During the Golden Age of Musclecars, from the mid-60s to the early ’70s, big-block powered intermediates and pony cars ruled the road. With record-breaking horsepower and torque figures (at the time), the classics still hold a special place in our hearts today. Of course, without independent tuners like Nickey, Dana and Yenko Chevrolet working their own magic on these beasts to squeeze even more power out of them — the genre wouldn’t have been as special as we have remembered.
For a brief time, Yenko Chevrolet of Cannonsburg, Pennsylvania would take Novas, Chevelles, Camaros, and even Corsairs and Vegas, to the next level by installing larger powerplants and pumping up the power to up the ante. Largely taking place during those halo years, many enthusiast have failed to realize that Don Yenko commissioned another Camaro project between 1980 and 1981.
Dubbed the Yenko Turbo-Z, the final Yenko Camaros would leave Cannonsburg with a big-block 427, but with a somewhat potent for its day turbocharged 350. A lower-displacement 305 was available, but if you wanted more power for you dollar, the 45-extra cubes were recommended. While there’s still some debate on how many Yenko Turbo-Zs were actually built out of the original proposed 200, its been said that roughly less than 20 were produced. Power output numbers were a little foggy, but say these were rated between 200-250 horsepower.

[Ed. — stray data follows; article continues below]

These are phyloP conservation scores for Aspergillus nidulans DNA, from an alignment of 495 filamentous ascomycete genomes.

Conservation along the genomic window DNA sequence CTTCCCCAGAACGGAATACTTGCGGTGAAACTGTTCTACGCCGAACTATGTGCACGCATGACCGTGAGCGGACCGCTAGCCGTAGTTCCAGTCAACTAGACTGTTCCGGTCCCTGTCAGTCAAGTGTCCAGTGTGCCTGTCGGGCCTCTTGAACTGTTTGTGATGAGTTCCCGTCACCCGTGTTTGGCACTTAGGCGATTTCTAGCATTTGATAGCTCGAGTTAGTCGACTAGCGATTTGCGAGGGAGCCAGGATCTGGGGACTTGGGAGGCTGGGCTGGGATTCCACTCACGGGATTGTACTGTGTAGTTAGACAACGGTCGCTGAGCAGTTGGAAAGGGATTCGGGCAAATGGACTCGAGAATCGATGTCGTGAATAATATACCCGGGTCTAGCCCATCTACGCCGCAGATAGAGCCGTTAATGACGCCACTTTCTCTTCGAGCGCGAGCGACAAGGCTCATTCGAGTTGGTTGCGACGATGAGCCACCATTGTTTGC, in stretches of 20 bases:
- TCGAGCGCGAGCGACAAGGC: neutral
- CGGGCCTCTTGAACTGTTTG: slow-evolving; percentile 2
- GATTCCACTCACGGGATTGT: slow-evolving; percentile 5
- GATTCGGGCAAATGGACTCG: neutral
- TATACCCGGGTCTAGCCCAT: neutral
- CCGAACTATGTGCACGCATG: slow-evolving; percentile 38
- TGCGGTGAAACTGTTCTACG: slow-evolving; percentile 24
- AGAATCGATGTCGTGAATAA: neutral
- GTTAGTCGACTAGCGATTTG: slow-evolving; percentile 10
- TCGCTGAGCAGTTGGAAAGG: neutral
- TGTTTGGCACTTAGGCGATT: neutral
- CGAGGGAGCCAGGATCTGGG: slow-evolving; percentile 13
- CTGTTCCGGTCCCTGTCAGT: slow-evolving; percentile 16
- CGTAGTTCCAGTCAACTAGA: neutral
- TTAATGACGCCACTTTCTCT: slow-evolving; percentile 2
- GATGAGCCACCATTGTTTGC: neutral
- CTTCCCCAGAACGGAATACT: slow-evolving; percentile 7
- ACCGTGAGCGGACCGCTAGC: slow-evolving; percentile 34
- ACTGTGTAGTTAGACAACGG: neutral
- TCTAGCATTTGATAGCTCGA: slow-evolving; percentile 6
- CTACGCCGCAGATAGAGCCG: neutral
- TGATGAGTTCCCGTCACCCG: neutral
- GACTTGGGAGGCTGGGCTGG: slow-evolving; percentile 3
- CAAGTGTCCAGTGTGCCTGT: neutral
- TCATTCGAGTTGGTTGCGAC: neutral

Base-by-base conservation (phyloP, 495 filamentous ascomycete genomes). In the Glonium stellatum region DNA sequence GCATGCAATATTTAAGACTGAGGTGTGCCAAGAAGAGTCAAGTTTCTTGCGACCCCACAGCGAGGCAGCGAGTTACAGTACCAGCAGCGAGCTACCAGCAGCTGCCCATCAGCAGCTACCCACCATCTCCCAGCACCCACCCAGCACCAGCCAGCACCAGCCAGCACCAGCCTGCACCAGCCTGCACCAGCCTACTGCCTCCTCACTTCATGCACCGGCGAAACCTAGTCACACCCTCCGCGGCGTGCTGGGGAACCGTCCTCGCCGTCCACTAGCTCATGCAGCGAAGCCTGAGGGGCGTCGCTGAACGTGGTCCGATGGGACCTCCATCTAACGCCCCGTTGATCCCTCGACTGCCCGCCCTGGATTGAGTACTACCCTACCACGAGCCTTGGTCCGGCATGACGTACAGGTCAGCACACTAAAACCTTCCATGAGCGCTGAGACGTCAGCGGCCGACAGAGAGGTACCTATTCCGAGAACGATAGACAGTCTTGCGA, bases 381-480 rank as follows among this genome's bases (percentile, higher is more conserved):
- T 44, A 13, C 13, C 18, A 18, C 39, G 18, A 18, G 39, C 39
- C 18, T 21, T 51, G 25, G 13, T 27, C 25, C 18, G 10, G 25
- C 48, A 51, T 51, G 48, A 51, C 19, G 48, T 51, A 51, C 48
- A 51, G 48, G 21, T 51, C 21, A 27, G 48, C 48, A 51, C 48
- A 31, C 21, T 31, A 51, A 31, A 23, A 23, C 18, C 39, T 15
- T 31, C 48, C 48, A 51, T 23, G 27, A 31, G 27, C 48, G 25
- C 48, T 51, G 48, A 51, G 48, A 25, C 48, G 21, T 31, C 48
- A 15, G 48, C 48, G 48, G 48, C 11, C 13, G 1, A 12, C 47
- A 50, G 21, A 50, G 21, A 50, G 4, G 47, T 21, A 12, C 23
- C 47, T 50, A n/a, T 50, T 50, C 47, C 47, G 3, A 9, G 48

Not just a simply turbo kit and some decals, the Yenko Turbo-Zs were outfitted with seventeen extra-cost factory items, an automatic transmission, upgraded wheels and a front fascia. The car would retail for $11,300 in its standard for. For an additional $4,200, the car would come equipped with Koni shocks, fully-adjustable leather racing seats, leather-wrapped steering wheel, modified stabilizer bars, Turbo-Z floor mats and modular wheels wrapped in Goodyear Wingfoot tires.
Just today, we ran across a fairly rough example on eBay that’s reportedly a former Super Chevy feature car from when it was brand new, and quite possibly, one of the first early development cars. Apart from the original plates that were also depicted attached to the car in the Super Chevy article, the seller claims he has no other documentation to verify its authenticity.
Given the unrestored star and the obvious age of all of the components, in addition to the license plates, your author believes it to be the real deal. Where the original fascia went in the last third-five years is clearly a mystery, as anything could have happened to the car in that time, but I’m sure a duplicate could be made after some throughout research and a lot of fiberglass. With only four hors left on the auction as of this writing, and a current high bid of just over $15k, without hitting the reserve, we are left wondering what would take this car home. Happy bidding!
Rick Seitz is the owner and founder of Timeless Muscle Magazine, and has a true love and passion for all vehicles. When he isn’t tuning, testing, or competing with the brand’s current crop of project vehicles, he’s busy tinkering and planning the next modifications for his own cars.